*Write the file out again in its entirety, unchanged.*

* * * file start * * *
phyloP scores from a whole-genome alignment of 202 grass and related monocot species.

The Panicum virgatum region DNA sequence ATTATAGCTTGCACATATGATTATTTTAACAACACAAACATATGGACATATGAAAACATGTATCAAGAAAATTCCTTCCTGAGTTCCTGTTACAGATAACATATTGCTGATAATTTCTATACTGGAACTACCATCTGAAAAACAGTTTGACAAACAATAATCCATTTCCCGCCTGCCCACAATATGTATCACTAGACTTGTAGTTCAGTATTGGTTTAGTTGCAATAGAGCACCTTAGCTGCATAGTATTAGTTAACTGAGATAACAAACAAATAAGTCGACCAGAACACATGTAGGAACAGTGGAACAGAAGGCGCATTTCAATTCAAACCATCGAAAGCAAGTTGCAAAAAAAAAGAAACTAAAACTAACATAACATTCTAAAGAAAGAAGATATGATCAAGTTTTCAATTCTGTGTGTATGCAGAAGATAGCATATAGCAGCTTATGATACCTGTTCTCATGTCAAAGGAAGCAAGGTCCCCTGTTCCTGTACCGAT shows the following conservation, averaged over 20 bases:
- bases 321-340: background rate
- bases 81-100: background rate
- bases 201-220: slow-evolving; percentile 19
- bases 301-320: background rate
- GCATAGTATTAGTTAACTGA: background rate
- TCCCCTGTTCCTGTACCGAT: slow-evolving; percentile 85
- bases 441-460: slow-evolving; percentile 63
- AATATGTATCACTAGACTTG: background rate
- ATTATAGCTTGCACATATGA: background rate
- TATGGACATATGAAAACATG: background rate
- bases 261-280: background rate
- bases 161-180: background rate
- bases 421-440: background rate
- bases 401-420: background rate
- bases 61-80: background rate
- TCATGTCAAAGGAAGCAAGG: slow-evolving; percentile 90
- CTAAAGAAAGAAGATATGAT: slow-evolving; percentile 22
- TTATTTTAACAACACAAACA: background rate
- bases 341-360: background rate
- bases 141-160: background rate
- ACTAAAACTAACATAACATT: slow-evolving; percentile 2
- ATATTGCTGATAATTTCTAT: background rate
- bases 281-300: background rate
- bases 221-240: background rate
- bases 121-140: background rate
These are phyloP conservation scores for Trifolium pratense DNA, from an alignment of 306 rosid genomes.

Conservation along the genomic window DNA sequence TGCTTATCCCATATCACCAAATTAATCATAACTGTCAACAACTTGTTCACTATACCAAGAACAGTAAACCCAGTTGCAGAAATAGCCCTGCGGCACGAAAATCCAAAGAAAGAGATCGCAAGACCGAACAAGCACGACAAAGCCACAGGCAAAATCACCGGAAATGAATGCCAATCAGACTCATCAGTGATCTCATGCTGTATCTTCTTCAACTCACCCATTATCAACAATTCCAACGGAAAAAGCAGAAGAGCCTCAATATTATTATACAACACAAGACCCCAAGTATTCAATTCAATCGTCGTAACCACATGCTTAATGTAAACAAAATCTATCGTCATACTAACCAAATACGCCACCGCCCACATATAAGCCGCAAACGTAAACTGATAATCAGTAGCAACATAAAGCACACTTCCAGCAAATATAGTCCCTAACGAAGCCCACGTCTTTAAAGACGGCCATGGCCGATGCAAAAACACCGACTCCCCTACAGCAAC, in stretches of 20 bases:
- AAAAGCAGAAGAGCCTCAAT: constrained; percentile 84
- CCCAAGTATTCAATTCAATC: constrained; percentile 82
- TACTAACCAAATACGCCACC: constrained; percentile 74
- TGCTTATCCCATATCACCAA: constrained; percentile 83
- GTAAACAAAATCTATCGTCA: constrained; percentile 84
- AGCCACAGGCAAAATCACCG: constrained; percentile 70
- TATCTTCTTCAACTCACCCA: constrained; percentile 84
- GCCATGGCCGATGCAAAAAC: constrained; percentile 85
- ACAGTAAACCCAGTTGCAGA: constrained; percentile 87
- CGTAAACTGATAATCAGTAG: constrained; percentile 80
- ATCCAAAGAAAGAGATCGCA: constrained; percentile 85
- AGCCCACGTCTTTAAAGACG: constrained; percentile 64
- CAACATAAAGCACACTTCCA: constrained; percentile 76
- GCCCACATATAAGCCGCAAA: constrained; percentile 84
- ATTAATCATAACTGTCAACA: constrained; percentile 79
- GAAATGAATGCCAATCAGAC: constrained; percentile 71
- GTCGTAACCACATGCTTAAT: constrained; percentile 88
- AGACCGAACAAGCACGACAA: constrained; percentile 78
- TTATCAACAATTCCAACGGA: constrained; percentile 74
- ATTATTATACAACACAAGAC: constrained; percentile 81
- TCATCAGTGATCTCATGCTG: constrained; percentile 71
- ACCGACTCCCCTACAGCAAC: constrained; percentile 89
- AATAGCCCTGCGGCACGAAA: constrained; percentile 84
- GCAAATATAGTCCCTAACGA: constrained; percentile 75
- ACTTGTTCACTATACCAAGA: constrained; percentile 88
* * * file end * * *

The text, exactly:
phyloP scores from a whole-genome alignment of 202 grass and related monocot species.

The Panicum virgatum region DNA sequence ATTATAGCTTGCACATATGATTATTTTAACAACACAAACATATGGACATATGAAAACATGTATCAAGAAAATTCCTTCCTGAGTTCCTGTTACAGATAACATATTGCTGATAATTTCTATACTGGAACTACCATCTGAAAAACAGTTTGACAAACAATAATCCATTTCCCGCCTGCCCACAATATGTATCACTAGACTTGTAGTTCAGTATTGGTTTAGTTGCAATAGAGCACCTTAGCTGCATAGTATTAGTTAACTGAGATAACAAACAAATAAGTCGACCAGAACACATGTAGGAACAGTGGAACAGAAGGCGCATTTCAATTCAAACCATCGAAAGCAAGTTGCAAAAAAAAAGAAACTAAAACTAACATAACATTCTAAAGAAAGAAGATATGATCAAGTTTTCAATTCTGTGTGTATGCAGAAGATAGCATATAGCAGCTTATGATACCTGTTCTCATGTCAAAGGAAGCAAGGTCCCCTGTTCCTGTACCGAT shows the following conservation, averaged over 20 bases:
- bases 321-340: background rate
- bases 81-100: background rate
- bases 201-220: slow-evolving; percentile 19
- bases 301-320: background rate
- GCATAGTATTAGTTAACTGA: background rate
- TCCCCTGTTCCTGTACCGAT: slow-evolving; percentile 85
- bases 441-460: slow-evolving; percentile 63
- AATATGTATCACTAGACTTG: background rate
- ATTATAGCTTGCACATATGA: background rate
- TATGGACATATGAAAACATG: background rate
- bases 261-280: background rate
- bases 161-180: background rate
- bases 421-440: background rate
- bases 401-420: background rate
- bases 61-80: background rate
- TCATGTCAAAGGAAGCAAGG: slow-evolving; percentile 90
- CTAAAGAAAGAAGATATGAT: slow-evolving; percentile 22
- TTATTTTAACAACACAAACA: background rate
- bases 341-360: background rate
- bases 141-160: background rate
- ACTAAAACTAACATAACATT: slow-evolving; percentile 2
- ATATTGCTGATAATTTCTAT: background rate
- bases 281-300: background rate
- bases 221-240: background rate
- bases 121-140: background rate
These are phyloP conservation scores for Trifolium pratense DNA, from an alignment of 306 rosid genomes.

Conservation along the genomic window DNA sequence TGCTTATCCCATATCACCAAATTAATCATAACTGTCAACAACTTGTTCACTATACCAAGAACAGTAAACCCAGTTGCAGAAATAGCCCTGCGGCACGAAAATCCAAAGAAAGAGATCGCAAGACCGAACAAGCACGACAAAGCCACAGGCAAAATCACCGGAAATGAATGCCAATCAGACTCATCAGTGATCTCATGCTGTATCTTCTTCAACTCACCCATTATCAACAATTCCAACGGAAAAAGCAGAAGAGCCTCAATATTATTATACAACACAAGACCCCAAGTATTCAATTCAATCGTCGTAACCACATGCTTAATGTAAACAAAATCTATCGTCATACTAACCAAATACGCCACCGCCCACATATAAGCCGCAAACGTAAACTGATAATCAGTAGCAACATAAAGCACACTTCCAGCAAATATAGTCCCTAACGAAGCCCACGTCTTTAAAGACGGCCATGGCCGATGCAAAAACACCGACTCCCCTACAGCAAC, in stretches of 20 bases:
- AAAAGCAGAAGAGCCTCAAT: constrained; percentile 84
- CCCAAGTATTCAATTCAATC: constrained; percentile 82
- TACTAACCAAATACGCCACC: constrained; percentile 74
- TGCTTATCCCATATCACCAA: constrained; percentile 83
- GTAAACAAAATCTATCGTCA: constrained; percentile 84
- AGCCACAGGCAAAATCACCG: constrained; percentile 70
- TATCTTCTTCAACTCACCCA: constrained; percentile 84
- GCCATGGCCGATGCAAAAAC: constrained; percentile 85
- ACAGTAAACCCAGTTGCAGA: constrained; percentile 87
- CGTAAACTGATAATCAGTAG: constrained; percentile 80
- ATCCAAAGAAAGAGATCGCA: constrained; percentile 85
- AGCCCACGTCTTTAAAGACG: constrained; percentile 64
- CAACATAAAGCACACTTCCA: constrained; percentile 76
- GCCCACATATAAGCCGCAAA: constrained; percentile 84
- ATTAATCATAACTGTCAACA: constrained; percentile 79
- GAAATGAATGCCAATCAGAC: constrained; percentile 71
- GTCGTAACCACATGCTTAAT: constrained; percentile 88
- AGACCGAACAAGCACGACAA: constrained; percentile 78
- TTATCAACAATTCCAACGGA: constrained; percentile 74
- ATTATTATACAACACAAGAC: constrained; percentile 81
- TCATCAGTGATCTCATGCTG: constrained; percentile 71
- ACCGACTCCCCTACAGCAAC: constrained; percentile 89
- AATAGCCCTGCGGCACGAAA: constrained; percentile 84
- GCAAATATAGTCCCTAACGA: constrained; percentile 75
- ACTTGTTCACTATACCAAGA: constrained; percentile 88